Sloat Restoration through Managed Retreat

Sloat Restoration through Managed Retreat
This is our original vision for Sloat Restoration - graphic courtesy of PSA and Associates and the Ocean Beach Task Force

Our Vision of Beach Restoration and Preservation

We advocate a managed retreat strategy to restore both Ocean Beach south of Sloat and Sharp Park. At Sloat, our vision involves:

A long-term plan to relocate threatened infrastructure
(including the south of Sloat Great Highway, the two oceanside parking lots and the sewer lines underneath them).

The cleanup of all the rock and rubble littering the beach.

The use of sand dunes as the primary tool to slow erosion.

For Sharp Park, we advocate the decommissioning of the golf course, the removal of the rip-rap berm, and a full restoration of the wetland.

Monday, April 16, 2012

New Document / Video Release

Sand recovered from clearing the Great Highway is being used once again to help shore up the south Sloat bluffs.

Dear Surfriders and Friends,

The Chapter Erosion Committee has just released a new document about the history of erosion at Ocean Beach. See

In many ways, the challenge we face at Sloat is nothing new. There is a long record of coastal erosion at Ocean Beach. With the wisdom gained from an historical perspective, we hope to chart a new course for erosion response by our city...

We are also pleased to announce the release of a new basic informational video about the Sloat issue. Check it out by clicking this link... Thanks to Josh Hayes of Visual Anarchy and Silvin Morgan for their help in producing this work.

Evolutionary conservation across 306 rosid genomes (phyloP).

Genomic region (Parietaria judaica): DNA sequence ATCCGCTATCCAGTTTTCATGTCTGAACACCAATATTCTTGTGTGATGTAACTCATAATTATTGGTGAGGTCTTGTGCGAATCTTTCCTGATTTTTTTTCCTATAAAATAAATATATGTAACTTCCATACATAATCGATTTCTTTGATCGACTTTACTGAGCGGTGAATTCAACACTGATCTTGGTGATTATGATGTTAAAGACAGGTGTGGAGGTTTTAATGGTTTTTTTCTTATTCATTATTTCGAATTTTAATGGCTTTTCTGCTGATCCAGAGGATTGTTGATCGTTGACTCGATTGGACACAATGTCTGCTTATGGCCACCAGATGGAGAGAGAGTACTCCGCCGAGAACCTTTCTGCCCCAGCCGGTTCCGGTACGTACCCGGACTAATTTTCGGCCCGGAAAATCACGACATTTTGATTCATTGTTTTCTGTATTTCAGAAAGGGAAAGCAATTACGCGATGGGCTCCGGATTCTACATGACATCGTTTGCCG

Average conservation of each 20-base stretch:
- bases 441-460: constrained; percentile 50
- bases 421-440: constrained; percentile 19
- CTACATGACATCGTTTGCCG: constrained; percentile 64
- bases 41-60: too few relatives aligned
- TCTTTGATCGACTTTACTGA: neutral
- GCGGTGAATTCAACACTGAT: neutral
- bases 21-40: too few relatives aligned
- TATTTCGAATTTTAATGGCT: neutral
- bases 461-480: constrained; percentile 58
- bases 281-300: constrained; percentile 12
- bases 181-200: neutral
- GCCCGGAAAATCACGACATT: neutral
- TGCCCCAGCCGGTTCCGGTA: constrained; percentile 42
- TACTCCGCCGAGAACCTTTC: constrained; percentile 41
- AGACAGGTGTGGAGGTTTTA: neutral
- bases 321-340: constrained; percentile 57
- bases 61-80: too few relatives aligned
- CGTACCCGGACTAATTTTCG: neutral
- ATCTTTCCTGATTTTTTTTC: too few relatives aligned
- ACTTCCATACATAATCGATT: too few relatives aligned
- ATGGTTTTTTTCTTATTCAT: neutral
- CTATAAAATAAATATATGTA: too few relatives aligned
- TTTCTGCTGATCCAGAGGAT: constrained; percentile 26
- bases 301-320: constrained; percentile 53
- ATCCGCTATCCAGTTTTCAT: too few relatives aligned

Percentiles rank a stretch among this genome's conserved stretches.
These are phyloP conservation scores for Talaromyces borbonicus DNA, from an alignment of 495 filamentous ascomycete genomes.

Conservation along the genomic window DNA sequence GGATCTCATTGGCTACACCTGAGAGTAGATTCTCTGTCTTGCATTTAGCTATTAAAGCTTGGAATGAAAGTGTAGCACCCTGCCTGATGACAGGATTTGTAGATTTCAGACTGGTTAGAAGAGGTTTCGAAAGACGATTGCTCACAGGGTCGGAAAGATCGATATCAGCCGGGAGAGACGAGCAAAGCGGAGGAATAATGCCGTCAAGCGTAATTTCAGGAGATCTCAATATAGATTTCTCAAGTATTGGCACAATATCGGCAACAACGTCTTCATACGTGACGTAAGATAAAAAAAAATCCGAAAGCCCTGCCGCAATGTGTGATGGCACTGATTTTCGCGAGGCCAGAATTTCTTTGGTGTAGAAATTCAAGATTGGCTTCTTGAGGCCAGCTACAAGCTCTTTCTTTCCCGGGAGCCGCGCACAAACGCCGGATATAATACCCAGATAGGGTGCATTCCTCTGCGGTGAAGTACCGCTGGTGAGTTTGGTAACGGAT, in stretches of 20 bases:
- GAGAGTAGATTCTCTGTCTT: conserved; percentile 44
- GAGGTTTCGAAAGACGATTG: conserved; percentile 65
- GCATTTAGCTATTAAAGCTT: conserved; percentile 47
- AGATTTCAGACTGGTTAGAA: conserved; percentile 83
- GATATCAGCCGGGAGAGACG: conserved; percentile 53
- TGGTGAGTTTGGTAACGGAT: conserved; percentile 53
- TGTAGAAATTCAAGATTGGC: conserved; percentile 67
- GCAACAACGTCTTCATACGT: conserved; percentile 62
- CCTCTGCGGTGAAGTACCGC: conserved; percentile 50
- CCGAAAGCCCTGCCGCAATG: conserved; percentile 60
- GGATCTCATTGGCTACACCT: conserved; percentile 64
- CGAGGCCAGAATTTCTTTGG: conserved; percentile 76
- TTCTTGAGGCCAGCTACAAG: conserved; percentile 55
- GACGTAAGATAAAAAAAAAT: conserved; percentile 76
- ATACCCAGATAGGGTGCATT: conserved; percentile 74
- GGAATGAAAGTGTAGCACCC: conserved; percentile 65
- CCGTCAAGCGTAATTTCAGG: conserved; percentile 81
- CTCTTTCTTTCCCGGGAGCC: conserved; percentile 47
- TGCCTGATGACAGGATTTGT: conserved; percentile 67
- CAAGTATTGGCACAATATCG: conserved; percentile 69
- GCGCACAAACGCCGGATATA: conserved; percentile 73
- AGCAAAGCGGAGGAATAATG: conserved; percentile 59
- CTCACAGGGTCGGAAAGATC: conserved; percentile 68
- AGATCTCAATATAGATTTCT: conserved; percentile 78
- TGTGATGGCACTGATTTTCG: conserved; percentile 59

In other news...

The final Ocean Beach Master plan is due to be released within the next few weeks. Please stay tuned! There is an excellent article on the OBMP in the current issue of the SPUR journal The Urbanist. See

In the meantime, at last Tuesday's meeting of the Board of Supervisors, Supervisor Carmen Chu asked Mayor Lee if he would support the recommendations of the SPUR OBMP. The Mayor said he would not only help find the money to implement it, but would take steps to expedite the plan through the bureaucracy. This is important news as the situation at Sloat needs to be addressed as quickly as possible. The sooner we take action - hopefully with a managed retreat plan - the better. Coastal erosion keeps its own schedule.

One more development: The City has resumed the practice of using sand collected from clearing the Great Highway to fill erosion hotspots at south Sloat. Although this is a short-term, "Band-Aid" style measure, sacrificial beach sand has less of an environmental impact than sandbags, rock or rubble. Perhaps most importantly, it does not promote the spread of erosion - as is the case with the armored approach.

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